As already mentioned, the self-similarity hypothesis implies that the spatial variation of
any physical quantity depends solely on
;
the virial radius can be obtained from its definition
:
The gas mass fraction at a given radius
is
computed for each cluster. The gas mass profile follows directly from the
electron number density profile:
(4) |
The normalization K value of each cluster was taken from Table 2 of Lumb et al. (2004.
The dark matter profile was assumed to follow the NFW analytical profile (Navarro et al. 1997) with a concentration parameter c = 5 in order to allow direct comparison with RSB00 (again, changing the value of the concentration parameter is not expected to modify the relative comparison of local and distant clusters). In this study we will consider two cosmologies: an Einstein-de-Sitter (EdS) Universe ( ) and a concordance model (CDM) Universe with ( ). The apparent values of our clusters estimated at are given in Table 1 for both cosmologies. The mean value at is in an EdS model and in a CDM model.
Figure 1: Apparent plotted versus radius normalized to the virial radius R/R_{V}. The left side corresponds to in an Einstein-de Sitter model and the right side to the concordance model. In the upper graphs, the lines show the individual clusters up to the maximum radius of detection (see Lumb et al. 2004), dots correspond to extrapolated . The data (red and purple circles) are the in local sample (from RSB00 for the inner part and from VFJ99 in the outer parts) in an Einstein de Sitter cosmology and in a flat low density model. The error bars correspond to the typical dispersion in the VFJ99 sample. In the lower graphs, the average apparent and its uncertainty are plotted (filled area). | |
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Table 1: Apparent gas mass fractions at in both EdS and CDM cosmologies with h = 0.5, uncorrected for clumping, with uncertainties from temperature uncertainties. Temperature measurements are taken from Lumb et al. (2004) without cooling flow excision.
In order to investigate the global shape of profile we have followed the procedure similar to RSB00. We compute up to the maximum radius of detection (published in Lumb et al. 2004). Beyond this limit, this limit is obtained by extrapolating up to the virial radius. The radial distribution in the local sample is derived using the published values up to the X-ray limiting radius (RSB00), upward of this radius we computed at the two fiducial radii R_{1000} and R_{2000} defined by Vikhlinin et al. (1999, hereafter VFJ99) for which they published the gas masses ( ), allowing a comparison in the most outer regions. For this comparison we do not correct for clumping (Mathiesen et al. 1999) as the radial variation of this quantity is unknown. Moreover, if the scaling holds, the emission of both local and distant clusters should be biased by the same amount by this effect, still allowing a meaningful direct comparison.
Table 2: Least square fit of the gas fraction versus temperature T (in keV) to the local sample of X-ray clusters. Uncertainty in the normalization constant is 4-5%. The dispersion around the fit is also given in percentage.
The scaled radial profiles of the individual high-z clusters and the mean profile of the local sample derived for both EdS and CDM models are displayed in Fig. 1. For a given value of the normalization , the virial radius (for a given temperature) depends on the cosmology through Eqs. (1) and (2). However, in practice for a NFW profile the masses inferred in a fixed physical radius for low redshift clusters are very similar in both cosmologies. As expected, a noticeable difference in the amplitude of in distant clusters appears, depending on the cosmological model. For both cosmological models, the scaled profile of distant clusters is globally in good agreement with what has been inferred for clusters at low redshift by SB01: the apparent mean gas profile of our distant clusters increases from the center to outer shells following roughly a universal gas mass fraction shape. Interestingly, these exhibit a level of dispersion consistent with what has been found previously (RSB00, VFJ99). In the EdS model the most central values of seem smaller in high redshift clusters. Such a deviation is consistent with the measured evolution of the -T relation, weaker than expected if the scaling strictly hold. Conversely, in the low density flat model, values in the central parts of distant clusters seem to agree more with the scaling, again in agreement with the evolution of the -T relation in this cosmology. However, in the outer regions the mean in the distant sample seems not to match the local one very well. Examination of the average compared to the local one more clearly reveals a systematic difference: the inner mean gas mass fraction in distant clusters does not rise in as rapidly as in the local sample. It is unclear whether this difference is real, given the various origins of clusters used in the local sample.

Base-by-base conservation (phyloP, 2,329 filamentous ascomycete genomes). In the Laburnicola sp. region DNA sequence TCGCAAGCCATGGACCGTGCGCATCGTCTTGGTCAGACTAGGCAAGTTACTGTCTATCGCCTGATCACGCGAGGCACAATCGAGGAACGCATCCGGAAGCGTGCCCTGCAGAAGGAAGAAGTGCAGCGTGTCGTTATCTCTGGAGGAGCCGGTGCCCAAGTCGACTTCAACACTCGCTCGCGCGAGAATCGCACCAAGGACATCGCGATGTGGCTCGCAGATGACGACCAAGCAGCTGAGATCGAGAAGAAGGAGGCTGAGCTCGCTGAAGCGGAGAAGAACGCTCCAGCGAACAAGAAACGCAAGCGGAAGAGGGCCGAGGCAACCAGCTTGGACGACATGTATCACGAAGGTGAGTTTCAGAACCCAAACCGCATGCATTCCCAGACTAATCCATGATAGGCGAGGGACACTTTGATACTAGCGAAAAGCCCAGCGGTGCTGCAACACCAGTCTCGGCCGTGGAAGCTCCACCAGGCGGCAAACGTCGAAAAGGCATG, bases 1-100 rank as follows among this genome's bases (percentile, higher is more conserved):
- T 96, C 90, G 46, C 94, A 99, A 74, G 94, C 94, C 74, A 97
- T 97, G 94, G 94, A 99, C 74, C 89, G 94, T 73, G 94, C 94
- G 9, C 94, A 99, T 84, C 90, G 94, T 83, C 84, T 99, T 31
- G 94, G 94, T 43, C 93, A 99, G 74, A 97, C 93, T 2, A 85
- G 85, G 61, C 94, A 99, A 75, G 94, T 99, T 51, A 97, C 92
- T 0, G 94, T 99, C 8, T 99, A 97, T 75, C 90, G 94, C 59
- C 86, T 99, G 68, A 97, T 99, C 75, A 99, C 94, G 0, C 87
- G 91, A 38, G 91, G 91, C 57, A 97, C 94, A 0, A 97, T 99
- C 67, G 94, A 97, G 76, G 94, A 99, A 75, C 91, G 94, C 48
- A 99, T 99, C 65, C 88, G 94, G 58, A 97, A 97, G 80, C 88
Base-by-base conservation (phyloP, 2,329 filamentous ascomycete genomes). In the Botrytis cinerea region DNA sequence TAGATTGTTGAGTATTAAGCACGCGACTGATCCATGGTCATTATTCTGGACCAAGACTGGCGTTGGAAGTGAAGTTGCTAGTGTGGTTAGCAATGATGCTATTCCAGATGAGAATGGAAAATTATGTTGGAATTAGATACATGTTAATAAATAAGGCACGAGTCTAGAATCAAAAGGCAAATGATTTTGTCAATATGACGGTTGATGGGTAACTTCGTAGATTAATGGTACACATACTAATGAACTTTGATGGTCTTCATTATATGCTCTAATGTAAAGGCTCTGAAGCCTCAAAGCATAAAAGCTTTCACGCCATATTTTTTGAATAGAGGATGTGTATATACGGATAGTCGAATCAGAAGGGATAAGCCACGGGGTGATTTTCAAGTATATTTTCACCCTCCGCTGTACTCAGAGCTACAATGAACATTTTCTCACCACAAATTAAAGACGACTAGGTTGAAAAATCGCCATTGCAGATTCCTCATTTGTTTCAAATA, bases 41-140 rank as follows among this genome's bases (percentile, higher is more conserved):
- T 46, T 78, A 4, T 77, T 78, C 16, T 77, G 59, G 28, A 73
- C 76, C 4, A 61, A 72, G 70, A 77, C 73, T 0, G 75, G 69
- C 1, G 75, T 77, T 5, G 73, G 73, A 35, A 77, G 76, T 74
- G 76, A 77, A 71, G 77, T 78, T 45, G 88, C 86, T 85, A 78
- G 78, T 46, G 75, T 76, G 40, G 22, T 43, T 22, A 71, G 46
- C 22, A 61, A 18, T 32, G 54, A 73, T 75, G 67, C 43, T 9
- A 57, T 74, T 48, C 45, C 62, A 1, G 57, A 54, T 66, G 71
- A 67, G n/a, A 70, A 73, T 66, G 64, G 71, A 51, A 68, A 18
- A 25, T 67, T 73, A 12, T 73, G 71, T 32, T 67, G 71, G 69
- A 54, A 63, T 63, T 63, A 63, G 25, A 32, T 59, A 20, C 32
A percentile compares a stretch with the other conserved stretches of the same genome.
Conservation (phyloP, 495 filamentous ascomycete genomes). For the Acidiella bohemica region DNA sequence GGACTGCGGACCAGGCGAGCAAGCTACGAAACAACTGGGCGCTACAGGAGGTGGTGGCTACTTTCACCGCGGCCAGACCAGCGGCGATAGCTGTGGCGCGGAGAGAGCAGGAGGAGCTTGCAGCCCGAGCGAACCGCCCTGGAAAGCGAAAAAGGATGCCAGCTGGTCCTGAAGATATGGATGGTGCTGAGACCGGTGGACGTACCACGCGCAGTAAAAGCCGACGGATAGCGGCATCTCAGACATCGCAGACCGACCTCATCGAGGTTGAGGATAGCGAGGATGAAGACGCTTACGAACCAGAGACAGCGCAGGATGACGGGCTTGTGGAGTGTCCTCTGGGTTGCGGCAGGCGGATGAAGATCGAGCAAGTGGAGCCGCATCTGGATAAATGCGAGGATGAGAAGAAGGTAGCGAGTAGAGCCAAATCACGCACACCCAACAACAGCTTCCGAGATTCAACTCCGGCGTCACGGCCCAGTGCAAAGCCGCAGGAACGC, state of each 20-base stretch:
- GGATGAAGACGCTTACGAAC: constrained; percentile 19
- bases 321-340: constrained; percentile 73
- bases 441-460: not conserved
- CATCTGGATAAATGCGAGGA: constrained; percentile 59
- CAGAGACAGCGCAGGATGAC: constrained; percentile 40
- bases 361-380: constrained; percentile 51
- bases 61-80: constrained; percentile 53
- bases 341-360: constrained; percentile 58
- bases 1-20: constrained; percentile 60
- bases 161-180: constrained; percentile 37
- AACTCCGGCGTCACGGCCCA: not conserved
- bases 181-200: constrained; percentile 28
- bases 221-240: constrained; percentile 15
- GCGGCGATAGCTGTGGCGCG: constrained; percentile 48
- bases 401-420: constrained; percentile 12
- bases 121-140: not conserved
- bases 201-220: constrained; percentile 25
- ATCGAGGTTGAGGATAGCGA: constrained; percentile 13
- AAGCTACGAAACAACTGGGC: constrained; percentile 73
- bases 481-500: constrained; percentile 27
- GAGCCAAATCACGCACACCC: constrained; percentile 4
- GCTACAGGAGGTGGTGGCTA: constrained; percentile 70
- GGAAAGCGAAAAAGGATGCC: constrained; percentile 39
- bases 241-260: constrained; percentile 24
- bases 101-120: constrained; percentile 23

In order to understand whether the above difference is meaningful, an accurate knowledge of the gas mass fraction is needed. By examination of the RSB01 sample, restricted to clusters for which the actual X-ray extension was known, we found a clear trend of increasing with temperature (this trend is much less clear in the global sample). However, this sample was not designed to offer a uniform sample for X-ray studies, therefore it has been used only as a guideline in the present study. To examine in a more systematic and uniform way whether varies with temperature, we have computed of nearby clusters at the two fiducial radii R_{2000}, R_{1000} used in VFJ99 as well at the virial radius. The gas mass fraction in our high-z cluster sample has been estimated at the same average radii (in units of the virial radius) allowing a direct comparison between the local and distant values. In our distant clusters, X-ray emission is detected up to a radius comparable to R_{1000} so direct comparison is meaningful. Emission has to be extrapolated up to ; it was extrapolated in both samples in similar ways. For further comparison we have also computed the baryon fraction for clusters within the same redshift range from data obtained by Vikhlinin et al. (2002) whose X-ray detection extends typically up to the virial radius.